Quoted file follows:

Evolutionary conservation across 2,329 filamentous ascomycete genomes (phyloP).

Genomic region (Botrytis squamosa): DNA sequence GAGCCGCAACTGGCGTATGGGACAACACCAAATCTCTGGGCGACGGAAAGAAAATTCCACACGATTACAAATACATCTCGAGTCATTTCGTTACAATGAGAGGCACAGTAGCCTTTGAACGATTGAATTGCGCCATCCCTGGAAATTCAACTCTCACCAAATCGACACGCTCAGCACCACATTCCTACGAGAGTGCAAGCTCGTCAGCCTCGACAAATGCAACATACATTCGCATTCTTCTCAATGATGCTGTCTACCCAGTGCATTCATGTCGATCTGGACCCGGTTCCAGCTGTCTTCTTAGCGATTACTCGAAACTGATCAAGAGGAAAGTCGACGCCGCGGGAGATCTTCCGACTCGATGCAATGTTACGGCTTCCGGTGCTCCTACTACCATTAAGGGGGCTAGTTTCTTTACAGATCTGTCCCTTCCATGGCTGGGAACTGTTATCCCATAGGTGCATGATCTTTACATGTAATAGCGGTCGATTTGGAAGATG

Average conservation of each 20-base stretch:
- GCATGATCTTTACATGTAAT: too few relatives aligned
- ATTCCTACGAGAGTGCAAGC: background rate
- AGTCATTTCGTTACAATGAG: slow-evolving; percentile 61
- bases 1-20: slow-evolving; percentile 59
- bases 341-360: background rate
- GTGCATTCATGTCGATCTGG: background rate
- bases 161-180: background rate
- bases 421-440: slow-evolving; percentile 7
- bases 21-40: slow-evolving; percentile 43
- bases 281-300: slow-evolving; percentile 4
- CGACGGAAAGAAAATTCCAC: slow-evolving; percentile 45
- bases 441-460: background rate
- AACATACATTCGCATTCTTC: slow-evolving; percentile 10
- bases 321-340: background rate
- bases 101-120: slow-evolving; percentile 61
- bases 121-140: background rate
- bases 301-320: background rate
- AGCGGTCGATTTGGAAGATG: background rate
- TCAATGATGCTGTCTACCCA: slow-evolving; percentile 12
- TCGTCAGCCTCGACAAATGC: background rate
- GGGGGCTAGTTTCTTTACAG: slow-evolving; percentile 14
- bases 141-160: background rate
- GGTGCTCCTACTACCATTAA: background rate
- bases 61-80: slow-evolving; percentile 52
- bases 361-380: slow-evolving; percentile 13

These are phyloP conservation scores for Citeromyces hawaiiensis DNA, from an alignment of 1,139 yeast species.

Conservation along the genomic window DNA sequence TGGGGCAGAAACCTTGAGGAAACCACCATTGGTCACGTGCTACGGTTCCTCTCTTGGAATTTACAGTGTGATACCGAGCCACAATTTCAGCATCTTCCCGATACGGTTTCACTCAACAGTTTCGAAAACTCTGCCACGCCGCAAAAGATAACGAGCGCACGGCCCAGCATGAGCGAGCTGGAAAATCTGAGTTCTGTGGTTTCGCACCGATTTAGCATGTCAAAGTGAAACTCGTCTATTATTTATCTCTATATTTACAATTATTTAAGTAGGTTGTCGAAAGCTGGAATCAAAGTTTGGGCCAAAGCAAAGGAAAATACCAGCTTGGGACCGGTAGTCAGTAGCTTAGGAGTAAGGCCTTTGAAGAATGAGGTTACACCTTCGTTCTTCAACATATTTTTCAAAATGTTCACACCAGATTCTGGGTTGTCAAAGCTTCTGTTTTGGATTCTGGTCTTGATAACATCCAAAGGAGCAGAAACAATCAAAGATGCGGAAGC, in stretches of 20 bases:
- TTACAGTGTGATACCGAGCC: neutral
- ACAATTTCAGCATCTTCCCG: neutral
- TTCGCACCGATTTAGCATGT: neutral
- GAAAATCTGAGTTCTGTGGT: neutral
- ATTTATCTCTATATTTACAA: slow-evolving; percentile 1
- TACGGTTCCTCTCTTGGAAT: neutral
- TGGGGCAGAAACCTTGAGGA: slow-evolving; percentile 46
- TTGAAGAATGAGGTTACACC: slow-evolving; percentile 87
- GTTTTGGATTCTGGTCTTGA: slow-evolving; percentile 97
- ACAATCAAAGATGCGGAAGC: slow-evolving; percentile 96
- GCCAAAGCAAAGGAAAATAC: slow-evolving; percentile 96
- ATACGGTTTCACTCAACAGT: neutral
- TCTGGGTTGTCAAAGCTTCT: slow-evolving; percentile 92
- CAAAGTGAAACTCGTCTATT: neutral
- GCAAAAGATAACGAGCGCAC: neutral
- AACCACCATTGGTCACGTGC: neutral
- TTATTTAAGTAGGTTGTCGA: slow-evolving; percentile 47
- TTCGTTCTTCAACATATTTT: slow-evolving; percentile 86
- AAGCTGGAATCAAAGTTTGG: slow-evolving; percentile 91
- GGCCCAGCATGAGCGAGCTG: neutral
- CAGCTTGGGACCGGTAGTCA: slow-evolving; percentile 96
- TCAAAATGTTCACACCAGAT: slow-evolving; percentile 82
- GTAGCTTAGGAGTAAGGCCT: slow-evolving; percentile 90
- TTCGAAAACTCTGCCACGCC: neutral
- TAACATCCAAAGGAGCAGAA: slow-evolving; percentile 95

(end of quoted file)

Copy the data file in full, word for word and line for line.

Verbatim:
Evolutionary conservation across 2,329 filamentous ascomycete genomes (phyloP).

Genomic region (Botrytis squamosa): DNA sequence GAGCCGCAACTGGCGTATGGGACAACACCAAATCTCTGGGCGACGGAAAGAAAATTCCACACGATTACAAATACATCTCGAGTCATTTCGTTACAATGAGAGGCACAGTAGCCTTTGAACGATTGAATTGCGCCATCCCTGGAAATTCAACTCTCACCAAATCGACACGCTCAGCACCACATTCCTACGAGAGTGCAAGCTCGTCAGCCTCGACAAATGCAACATACATTCGCATTCTTCTCAATGATGCTGTCTACCCAGTGCATTCATGTCGATCTGGACCCGGTTCCAGCTGTCTTCTTAGCGATTACTCGAAACTGATCAAGAGGAAAGTCGACGCCGCGGGAGATCTTCCGACTCGATGCAATGTTACGGCTTCCGGTGCTCCTACTACCATTAAGGGGGCTAGTTTCTTTACAGATCTGTCCCTTCCATGGCTGGGAACTGTTATCCCATAGGTGCATGATCTTTACATGTAATAGCGGTCGATTTGGAAGATG

Average conservation of each 20-base stretch:
- GCATGATCTTTACATGTAAT: too few relatives aligned
- ATTCCTACGAGAGTGCAAGC: background rate
- AGTCATTTCGTTACAATGAG: slow-evolving; percentile 61
- bases 1-20: slow-evolving; percentile 59
- bases 341-360: background rate
- GTGCATTCATGTCGATCTGG: background rate
- bases 161-180: background rate
- bases 421-440: slow-evolving; percentile 7
- bases 21-40: slow-evolving; percentile 43
- bases 281-300: slow-evolving; percentile 4
- CGACGGAAAGAAAATTCCAC: slow-evolving; percentile 45
- bases 441-460: background rate
- AACATACATTCGCATTCTTC: slow-evolving; percentile 10
- bases 321-340: background rate
- bases 101-120: slow-evolving; percentile 61
- bases 121-140: background rate
- bases 301-320: background rate
- AGCGGTCGATTTGGAAGATG: background rate
- TCAATGATGCTGTCTACCCA: slow-evolving; percentile 12
- TCGTCAGCCTCGACAAATGC: background rate
- GGGGGCTAGTTTCTTTACAG: slow-evolving; percentile 14
- bases 141-160: background rate
- GGTGCTCCTACTACCATTAA: background rate
- bases 61-80: slow-evolving; percentile 52
- bases 361-380: slow-evolving; percentile 13

These are phyloP conservation scores for Citeromyces hawaiiensis DNA, from an alignment of 1,139 yeast species.

Conservation along the genomic window DNA sequence TGGGGCAGAAACCTTGAGGAAACCACCATTGGTCACGTGCTACGGTTCCTCTCTTGGAATTTACAGTGTGATACCGAGCCACAATTTCAGCATCTTCCCGATACGGTTTCACTCAACAGTTTCGAAAACTCTGCCACGCCGCAAAAGATAACGAGCGCACGGCCCAGCATGAGCGAGCTGGAAAATCTGAGTTCTGTGGTTTCGCACCGATTTAGCATGTCAAAGTGAAACTCGTCTATTATTTATCTCTATATTTACAATTATTTAAGTAGGTTGTCGAAAGCTGGAATCAAAGTTTGGGCCAAAGCAAAGGAAAATACCAGCTTGGGACCGGTAGTCAGTAGCTTAGGAGTAAGGCCTTTGAAGAATGAGGTTACACCTTCGTTCTTCAACATATTTTTCAAAATGTTCACACCAGATTCTGGGTTGTCAAAGCTTCTGTTTTGGATTCTGGTCTTGATAACATCCAAAGGAGCAGAAACAATCAAAGATGCGGAAGC, in stretches of 20 bases:
- TTACAGTGTGATACCGAGCC: neutral
- ACAATTTCAGCATCTTCCCG: neutral
- TTCGCACCGATTTAGCATGT: neutral
- GAAAATCTGAGTTCTGTGGT: neutral
- ATTTATCTCTATATTTACAA: slow-evolving; percentile 1
- TACGGTTCCTCTCTTGGAAT: neutral
- TGGGGCAGAAACCTTGAGGA: slow-evolving; percentile 46
- TTGAAGAATGAGGTTACACC: slow-evolving; percentile 87
- GTTTTGGATTCTGGTCTTGA: slow-evolving; percentile 97
- ACAATCAAAGATGCGGAAGC: slow-evolving; percentile 96
- GCCAAAGCAAAGGAAAATAC: slow-evolving; percentile 96
- ATACGGTTTCACTCAACAGT: neutral
- TCTGGGTTGTCAAAGCTTCT: slow-evolving; percentile 92
- CAAAGTGAAACTCGTCTATT: neutral
- GCAAAAGATAACGAGCGCAC: neutral
- AACCACCATTGGTCACGTGC: neutral
- TTATTTAAGTAGGTTGTCGA: slow-evolving; percentile 47
- TTCGTTCTTCAACATATTTT: slow-evolving; percentile 86
- AAGCTGGAATCAAAGTTTGG: slow-evolving; percentile 91
- GGCCCAGCATGAGCGAGCTG: neutral
- CAGCTTGGGACCGGTAGTCA: slow-evolving; percentile 96
- TCAAAATGTTCACACCAGAT: slow-evolving; percentile 82
- GTAGCTTAGGAGTAAGGCCT: slow-evolving; percentile 90
- TTCGAAAACTCTGCCACGCC: neutral
- TAACATCCAAAGGAGCAGAA: slow-evolving; percentile 95